Engagement and Exploitation of the Single Issue Voter

I was once a single-issue voter. In 2000, I voted for George W. Bush over Al Gore on the sole basis of Supreme Court nominations. The composition of the court was, at the time, the only electoral issue of relevance and resonance in my world. American politics was to me then a keeperless menagerie of chameleon ethics, peacock posturing, and gorilla dung-hurling. (Thanks, Bill and Newt.) In contrast to the presidential zoo and the congressional circus, it seemed to me that the Supreme Court was the only place in Washington where serious business was transacted, a place of rationale debate where decisions reverberated beyond the next news cycle.

I caught snippets of the presidential campaign that summer and fall, never yielding more time to campaign news than to a daily check of the weather forecast. While I acknowledged that “compassionate conservatism” was a savvy centrist message by the not-so-centrist Karl Rove, it didn’t hook me. No slogan or buzzword could have hooked me, in fact, because I observed the presidential contest with the same level of engagement I reserve for the NHL. Which is to say: I know what it is, there will likely be fighting, highlights will be shown on TV, someone will win, and my life will carry on.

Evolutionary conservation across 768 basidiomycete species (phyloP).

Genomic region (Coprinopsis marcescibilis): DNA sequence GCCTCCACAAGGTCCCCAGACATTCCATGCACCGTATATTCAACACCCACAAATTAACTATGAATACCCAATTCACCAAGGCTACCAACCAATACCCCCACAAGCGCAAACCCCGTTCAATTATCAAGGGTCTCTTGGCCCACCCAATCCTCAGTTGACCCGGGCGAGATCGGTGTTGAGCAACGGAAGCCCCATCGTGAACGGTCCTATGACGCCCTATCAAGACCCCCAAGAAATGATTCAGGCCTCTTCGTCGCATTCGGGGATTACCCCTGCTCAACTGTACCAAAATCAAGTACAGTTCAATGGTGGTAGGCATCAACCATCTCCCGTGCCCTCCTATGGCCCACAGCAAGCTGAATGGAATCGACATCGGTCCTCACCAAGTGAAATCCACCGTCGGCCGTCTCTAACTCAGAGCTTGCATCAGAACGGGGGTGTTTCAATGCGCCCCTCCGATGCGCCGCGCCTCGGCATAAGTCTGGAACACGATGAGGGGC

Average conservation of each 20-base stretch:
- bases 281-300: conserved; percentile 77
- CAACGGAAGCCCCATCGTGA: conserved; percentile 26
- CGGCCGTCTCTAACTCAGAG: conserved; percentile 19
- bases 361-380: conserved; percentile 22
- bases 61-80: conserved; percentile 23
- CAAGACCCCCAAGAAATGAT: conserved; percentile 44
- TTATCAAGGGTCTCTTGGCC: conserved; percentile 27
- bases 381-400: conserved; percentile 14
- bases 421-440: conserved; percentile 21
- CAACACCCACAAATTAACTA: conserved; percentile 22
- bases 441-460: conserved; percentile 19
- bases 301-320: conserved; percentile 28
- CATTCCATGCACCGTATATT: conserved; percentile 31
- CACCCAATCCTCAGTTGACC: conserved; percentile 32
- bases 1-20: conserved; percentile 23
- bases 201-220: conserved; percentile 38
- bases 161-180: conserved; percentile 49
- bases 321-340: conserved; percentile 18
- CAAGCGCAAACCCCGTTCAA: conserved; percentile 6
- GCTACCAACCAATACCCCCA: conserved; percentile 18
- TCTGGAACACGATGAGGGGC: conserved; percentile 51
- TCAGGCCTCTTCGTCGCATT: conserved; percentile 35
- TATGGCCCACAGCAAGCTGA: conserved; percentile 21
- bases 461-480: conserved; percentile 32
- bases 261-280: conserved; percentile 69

There was scant tangible evidence of presidential impact on my life as a 25-year-old graduate student in middle America. My wife and I had welcomed to this world our first child less than a week before the 2000 election, so the fragility and wonder of babies (stirred into a cocktail of sleep deprivation) colored my every thought. I was then and continue to be generally pro-life. Fresh out of seminary, I had been challenged by voices from the Seamless Garment Network (now called Consistent Life) to integrate my evangelical pro-life stance into a broader advocacy, but my thinking in those areas was still, like my political views, gestational. With one infant and one new mom to care for already, I refused to suffer head-wagging, open-mouthed politicians seeking their comfort at the teat of public opinion.